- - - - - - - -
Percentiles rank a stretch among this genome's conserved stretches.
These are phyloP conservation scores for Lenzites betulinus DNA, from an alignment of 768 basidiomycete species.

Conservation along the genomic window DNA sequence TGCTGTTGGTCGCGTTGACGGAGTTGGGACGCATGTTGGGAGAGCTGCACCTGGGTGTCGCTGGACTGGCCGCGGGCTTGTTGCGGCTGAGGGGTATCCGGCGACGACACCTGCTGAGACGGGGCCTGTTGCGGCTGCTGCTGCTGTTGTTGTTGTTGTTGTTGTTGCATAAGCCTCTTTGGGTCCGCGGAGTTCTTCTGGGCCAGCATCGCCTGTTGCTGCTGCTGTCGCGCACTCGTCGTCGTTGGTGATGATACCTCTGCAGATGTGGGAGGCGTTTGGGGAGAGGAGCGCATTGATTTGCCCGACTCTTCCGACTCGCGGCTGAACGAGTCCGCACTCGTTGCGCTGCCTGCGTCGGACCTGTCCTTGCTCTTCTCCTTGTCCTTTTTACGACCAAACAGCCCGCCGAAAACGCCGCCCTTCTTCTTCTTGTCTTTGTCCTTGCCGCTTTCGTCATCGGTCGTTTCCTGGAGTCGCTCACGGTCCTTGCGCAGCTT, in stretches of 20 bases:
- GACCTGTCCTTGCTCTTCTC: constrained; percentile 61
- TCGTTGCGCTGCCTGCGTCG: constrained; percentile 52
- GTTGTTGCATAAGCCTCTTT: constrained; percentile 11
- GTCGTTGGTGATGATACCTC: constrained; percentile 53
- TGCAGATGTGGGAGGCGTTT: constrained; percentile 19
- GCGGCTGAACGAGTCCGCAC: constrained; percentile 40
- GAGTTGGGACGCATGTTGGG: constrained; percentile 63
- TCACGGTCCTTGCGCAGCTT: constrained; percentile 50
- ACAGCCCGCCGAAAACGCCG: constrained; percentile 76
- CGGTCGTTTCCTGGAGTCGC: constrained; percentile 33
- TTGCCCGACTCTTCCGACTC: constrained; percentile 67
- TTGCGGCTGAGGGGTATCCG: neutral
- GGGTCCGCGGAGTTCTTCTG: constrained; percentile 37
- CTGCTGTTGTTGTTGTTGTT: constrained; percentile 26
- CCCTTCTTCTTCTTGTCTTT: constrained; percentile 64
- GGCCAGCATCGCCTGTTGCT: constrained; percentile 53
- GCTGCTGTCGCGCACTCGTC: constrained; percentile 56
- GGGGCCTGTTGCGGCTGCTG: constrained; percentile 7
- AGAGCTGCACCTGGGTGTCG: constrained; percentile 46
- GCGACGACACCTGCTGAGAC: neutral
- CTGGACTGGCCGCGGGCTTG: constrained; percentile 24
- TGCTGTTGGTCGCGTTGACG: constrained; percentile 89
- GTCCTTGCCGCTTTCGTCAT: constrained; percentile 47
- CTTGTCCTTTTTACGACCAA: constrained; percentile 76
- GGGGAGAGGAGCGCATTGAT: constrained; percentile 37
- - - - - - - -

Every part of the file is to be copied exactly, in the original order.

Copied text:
Percentiles rank a stretch among this genome's conserved stretches.
These are phyloP conservation scores for Lenzites betulinus DNA, from an alignment of 768 basidiomycete species.

Conservation along the genomic window DNA sequence TGCTGTTGGTCGCGTTGACGGAGTTGGGACGCATGTTGGGAGAGCTGCACCTGGGTGTCGCTGGACTGGCCGCGGGCTTGTTGCGGCTGAGGGGTATCCGGCGACGACACCTGCTGAGACGGGGCCTGTTGCGGCTGCTGCTGCTGTTGTTGTTGTTGTTGTTGTTGCATAAGCCTCTTTGGGTCCGCGGAGTTCTTCTGGGCCAGCATCGCCTGTTGCTGCTGCTGTCGCGCACTCGTCGTCGTTGGTGATGATACCTCTGCAGATGTGGGAGGCGTTTGGGGAGAGGAGCGCATTGATTTGCCCGACTCTTCCGACTCGCGGCTGAACGAGTCCGCACTCGTTGCGCTGCCTGCGTCGGACCTGTCCTTGCTCTTCTCCTTGTCCTTTTTACGACCAAACAGCCCGCCGAAAACGCCGCCCTTCTTCTTCTTGTCTTTGTCCTTGCCGCTTTCGTCATCGGTCGTTTCCTGGAGTCGCTCACGGTCCTTGCGCAGCTT, in stretches of 20 bases:
- GACCTGTCCTTGCTCTTCTC: constrained; percentile 61
- TCGTTGCGCTGCCTGCGTCG: constrained; percentile 52
- GTTGTTGCATAAGCCTCTTT: constrained; percentile 11
- GTCGTTGGTGATGATACCTC: constrained; percentile 53
- TGCAGATGTGGGAGGCGTTT: constrained; percentile 19
- GCGGCTGAACGAGTCCGCAC: constrained; percentile 40
- GAGTTGGGACGCATGTTGGG: constrained; percentile 63
- TCACGGTCCTTGCGCAGCTT: constrained; percentile 50
- ACAGCCCGCCGAAAACGCCG: constrained; percentile 76
- CGGTCGTTTCCTGGAGTCGC: constrained; percentile 33
- TTGCCCGACTCTTCCGACTC: constrained; percentile 67
- TTGCGGCTGAGGGGTATCCG: neutral
- GGGTCCGCGGAGTTCTTCTG: constrained; percentile 37
- CTGCTGTTGTTGTTGTTGTT: constrained; percentile 26
- CCCTTCTTCTTCTTGTCTTT: constrained; percentile 64
- GGCCAGCATCGCCTGTTGCT: constrained; percentile 53
- GCTGCTGTCGCGCACTCGTC: constrained; percentile 56
- GGGGCCTGTTGCGGCTGCTG: constrained; percentile 7
- AGAGCTGCACCTGGGTGTCG: constrained; percentile 46
- GCGACGACACCTGCTGAGAC: neutral
- CTGGACTGGCCGCGGGCTTG: constrained; percentile 24
- TGCTGTTGGTCGCGTTGACG: constrained; percentile 89
- GTCCTTGCCGCTTTCGTCAT: constrained; percentile 47
- CTTGTCCTTTTTACGACCAA: constrained; percentile 76
- GGGGAGAGGAGCGCATTGAT: constrained; percentile 37